Finland and Sweden defy Moscow’s warning about joining NATO

Finland and Sweden they have ignored the warnings of the neighbor Russia that his possible entry into the NATO would cause “serious political-military consequences” of Moscow for the two countries.

A Russian Foreign Ministry statement on Friday expressed concern over what it described as efforts by the United States and some of its allies to “drag” Finland and Sweden into NATO and warned that Moscow would be forced to take security measures. retaliation if they join the alliance. .

Finnish Foreign Minister Pekka Haavisto said Saturday that “we have heard this before.”

Russia wants to avoid at all costs the entry of the countries to the north into the NATO alliance.

“We don’t think it requires a military threat,” Haavisto said in an interview with Finnish public broadcaster YLE.

“If Finland were NATO’s external border, it rather means that Russia would certainly take it into account in its own defense planning. I don’t see anything new as such,” in the statement issued by Russian Foreign Ministry spokeswoman Maria Zakharova, Haavisto said.

Finland has a 1,340-kilometre (830-mile) land border with Russia, the longest border shared by any European Union member state and Russia.

Haavisto’s words were echoed by Finnish President Sauli Niinisto, who said on Friday he did not see the statement as meaning Moscow was threatening Finland militarily, but what kind of “countermeasures” Russia would take if Finland joined NATO.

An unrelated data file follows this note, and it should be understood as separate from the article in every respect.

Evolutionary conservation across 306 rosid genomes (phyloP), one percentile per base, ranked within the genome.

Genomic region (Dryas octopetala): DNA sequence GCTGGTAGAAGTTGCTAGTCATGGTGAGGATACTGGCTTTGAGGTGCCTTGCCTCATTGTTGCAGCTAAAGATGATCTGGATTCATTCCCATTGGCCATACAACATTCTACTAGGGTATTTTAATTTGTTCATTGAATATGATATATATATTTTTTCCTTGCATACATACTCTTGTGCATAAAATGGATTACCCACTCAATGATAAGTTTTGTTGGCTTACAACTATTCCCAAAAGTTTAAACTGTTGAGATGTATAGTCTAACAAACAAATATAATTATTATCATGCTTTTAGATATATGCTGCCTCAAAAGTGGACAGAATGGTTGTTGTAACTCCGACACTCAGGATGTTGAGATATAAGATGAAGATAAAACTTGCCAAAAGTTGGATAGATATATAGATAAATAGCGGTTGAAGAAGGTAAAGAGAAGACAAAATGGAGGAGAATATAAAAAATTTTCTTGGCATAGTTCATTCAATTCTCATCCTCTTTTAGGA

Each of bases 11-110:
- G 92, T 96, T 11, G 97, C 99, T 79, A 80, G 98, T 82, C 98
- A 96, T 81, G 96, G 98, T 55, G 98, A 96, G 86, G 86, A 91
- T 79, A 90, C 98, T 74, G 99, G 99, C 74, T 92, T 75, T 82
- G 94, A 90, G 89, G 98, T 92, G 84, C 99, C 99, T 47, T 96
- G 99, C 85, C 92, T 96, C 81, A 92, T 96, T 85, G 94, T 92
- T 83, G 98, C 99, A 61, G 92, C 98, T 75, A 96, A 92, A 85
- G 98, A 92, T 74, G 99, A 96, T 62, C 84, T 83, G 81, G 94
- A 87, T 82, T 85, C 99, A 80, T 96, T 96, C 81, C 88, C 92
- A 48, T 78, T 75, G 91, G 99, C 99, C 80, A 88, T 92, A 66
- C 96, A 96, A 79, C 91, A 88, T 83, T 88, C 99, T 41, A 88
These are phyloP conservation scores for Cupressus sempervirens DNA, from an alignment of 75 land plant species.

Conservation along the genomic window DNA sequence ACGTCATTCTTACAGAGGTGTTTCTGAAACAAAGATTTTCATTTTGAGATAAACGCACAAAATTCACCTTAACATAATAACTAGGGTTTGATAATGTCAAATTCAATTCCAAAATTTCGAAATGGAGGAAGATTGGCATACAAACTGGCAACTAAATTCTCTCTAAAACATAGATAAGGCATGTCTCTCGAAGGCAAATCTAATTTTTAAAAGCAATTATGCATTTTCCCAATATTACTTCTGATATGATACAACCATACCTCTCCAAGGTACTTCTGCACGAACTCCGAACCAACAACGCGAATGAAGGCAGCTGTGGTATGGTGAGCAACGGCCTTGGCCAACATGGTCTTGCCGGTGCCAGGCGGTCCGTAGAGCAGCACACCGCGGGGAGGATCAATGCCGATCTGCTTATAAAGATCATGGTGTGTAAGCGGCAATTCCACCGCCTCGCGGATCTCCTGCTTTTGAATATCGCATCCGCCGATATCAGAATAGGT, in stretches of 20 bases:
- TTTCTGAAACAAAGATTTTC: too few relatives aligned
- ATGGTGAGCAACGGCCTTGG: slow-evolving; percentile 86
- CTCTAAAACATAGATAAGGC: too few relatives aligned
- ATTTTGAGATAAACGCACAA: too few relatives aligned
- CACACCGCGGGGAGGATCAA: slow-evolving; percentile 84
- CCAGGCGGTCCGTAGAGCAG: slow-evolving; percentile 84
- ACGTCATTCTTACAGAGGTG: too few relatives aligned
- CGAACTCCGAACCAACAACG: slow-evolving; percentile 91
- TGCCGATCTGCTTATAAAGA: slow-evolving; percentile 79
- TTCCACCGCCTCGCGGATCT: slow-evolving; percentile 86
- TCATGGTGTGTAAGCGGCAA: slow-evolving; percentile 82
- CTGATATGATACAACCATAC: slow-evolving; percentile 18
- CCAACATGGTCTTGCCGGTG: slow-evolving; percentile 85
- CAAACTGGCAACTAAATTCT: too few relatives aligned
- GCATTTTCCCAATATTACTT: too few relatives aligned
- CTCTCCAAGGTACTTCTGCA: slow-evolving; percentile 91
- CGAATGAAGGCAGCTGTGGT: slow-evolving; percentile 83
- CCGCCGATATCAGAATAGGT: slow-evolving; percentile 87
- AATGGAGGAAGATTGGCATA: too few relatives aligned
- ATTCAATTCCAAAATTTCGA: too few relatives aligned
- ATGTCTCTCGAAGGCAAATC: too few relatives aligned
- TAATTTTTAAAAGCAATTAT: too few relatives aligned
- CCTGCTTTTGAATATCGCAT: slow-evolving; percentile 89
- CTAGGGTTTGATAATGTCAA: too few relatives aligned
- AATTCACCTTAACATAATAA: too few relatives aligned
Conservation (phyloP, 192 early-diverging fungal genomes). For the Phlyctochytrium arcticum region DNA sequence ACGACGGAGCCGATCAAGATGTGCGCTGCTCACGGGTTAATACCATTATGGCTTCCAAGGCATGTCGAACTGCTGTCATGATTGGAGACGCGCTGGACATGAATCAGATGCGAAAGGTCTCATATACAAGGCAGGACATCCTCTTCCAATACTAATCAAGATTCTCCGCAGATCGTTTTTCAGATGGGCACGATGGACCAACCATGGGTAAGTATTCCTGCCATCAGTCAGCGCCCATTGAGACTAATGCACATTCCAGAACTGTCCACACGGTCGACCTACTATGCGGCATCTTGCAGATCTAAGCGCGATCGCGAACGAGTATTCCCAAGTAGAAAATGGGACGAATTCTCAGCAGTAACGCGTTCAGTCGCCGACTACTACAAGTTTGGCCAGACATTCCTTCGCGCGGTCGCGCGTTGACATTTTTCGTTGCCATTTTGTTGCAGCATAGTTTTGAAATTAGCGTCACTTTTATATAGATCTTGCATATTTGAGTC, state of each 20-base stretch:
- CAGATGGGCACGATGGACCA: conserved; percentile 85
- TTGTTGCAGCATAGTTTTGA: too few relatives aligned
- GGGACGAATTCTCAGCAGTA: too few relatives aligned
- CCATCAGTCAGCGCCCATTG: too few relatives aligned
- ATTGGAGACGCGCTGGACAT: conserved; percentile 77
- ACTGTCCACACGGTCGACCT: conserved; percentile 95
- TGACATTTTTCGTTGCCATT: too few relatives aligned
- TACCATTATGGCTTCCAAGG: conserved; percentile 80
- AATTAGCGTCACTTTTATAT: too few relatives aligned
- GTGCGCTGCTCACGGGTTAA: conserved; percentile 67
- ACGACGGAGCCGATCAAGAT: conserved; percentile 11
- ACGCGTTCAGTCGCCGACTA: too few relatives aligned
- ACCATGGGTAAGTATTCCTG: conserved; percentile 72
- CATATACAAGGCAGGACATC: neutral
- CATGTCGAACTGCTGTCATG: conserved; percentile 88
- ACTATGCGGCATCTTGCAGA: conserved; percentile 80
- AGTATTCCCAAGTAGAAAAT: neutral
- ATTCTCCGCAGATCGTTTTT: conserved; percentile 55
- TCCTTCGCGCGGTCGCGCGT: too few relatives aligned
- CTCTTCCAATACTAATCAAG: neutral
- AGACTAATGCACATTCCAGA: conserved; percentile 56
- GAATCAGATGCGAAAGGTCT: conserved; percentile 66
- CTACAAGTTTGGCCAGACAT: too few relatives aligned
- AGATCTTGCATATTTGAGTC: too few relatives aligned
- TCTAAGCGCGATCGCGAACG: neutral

Niinisto told Finnish media that she did not see Zakharova’s statement as being any different from what she and Russian Foreign Minister Sergey Lavrov had said earlier about Finland’s possible NATO membership.

He also noted that the Russian president, Vladimir Putin, he addressed the issue in a similar tone as early as 2016 during his visit to Finland.

In Sweden, Prime Minister Magdalena Andersson referred to Moscow’s statement at a joint news conference Friday with Swedish military commander Micael Byden.

“I want to be extremely clear. It is Sweden that decides for itself and independently on our security policy line,” Andersson said.

Russia’s statement came as Moscow’s relations with the West sank to the lowest point since the Cold War over Russia’s invasion of Ukraine.

“It is obvious that if Finland and Sweden join NATO, which is first and foremost a military organization, it will have serious military-political consequences, which will require retaliatory measures by the Russian Federation,” Zakharova told a news conference on Thursday. Friday.

Zakharova argued that while each state has the sovereign right to choose ways to ensure its security, all members of the Organization for Security and Cooperation in Europe they confirmed their adherence to the principle that the security of one state should not be achieved to the detriment of the security of another country.

Finland maintains European stability and security

“We see the direction of Finland to uphold the policy of military non-alignment as an important factor contributing to stability and security in Northern Europe and the European continent as a whole,” Zakharova said.

And he added that “we cannot fail to see the efforts of NATO and some of its members, mainly the USA, to drag Finland and Sweden into the alliance.” He noted an increase in NATO drills in his territories.

Although not members, Finland and Sweden cooperate closely with NATO, allowing, among other things, alliance troops to exercise on their soil.

Helsinki and Stockholm have also substantially stepped up their bilateral defense cooperation in recent years and have secured close military cooperation with the United States, Britain and neighboring NATO member, Norway.

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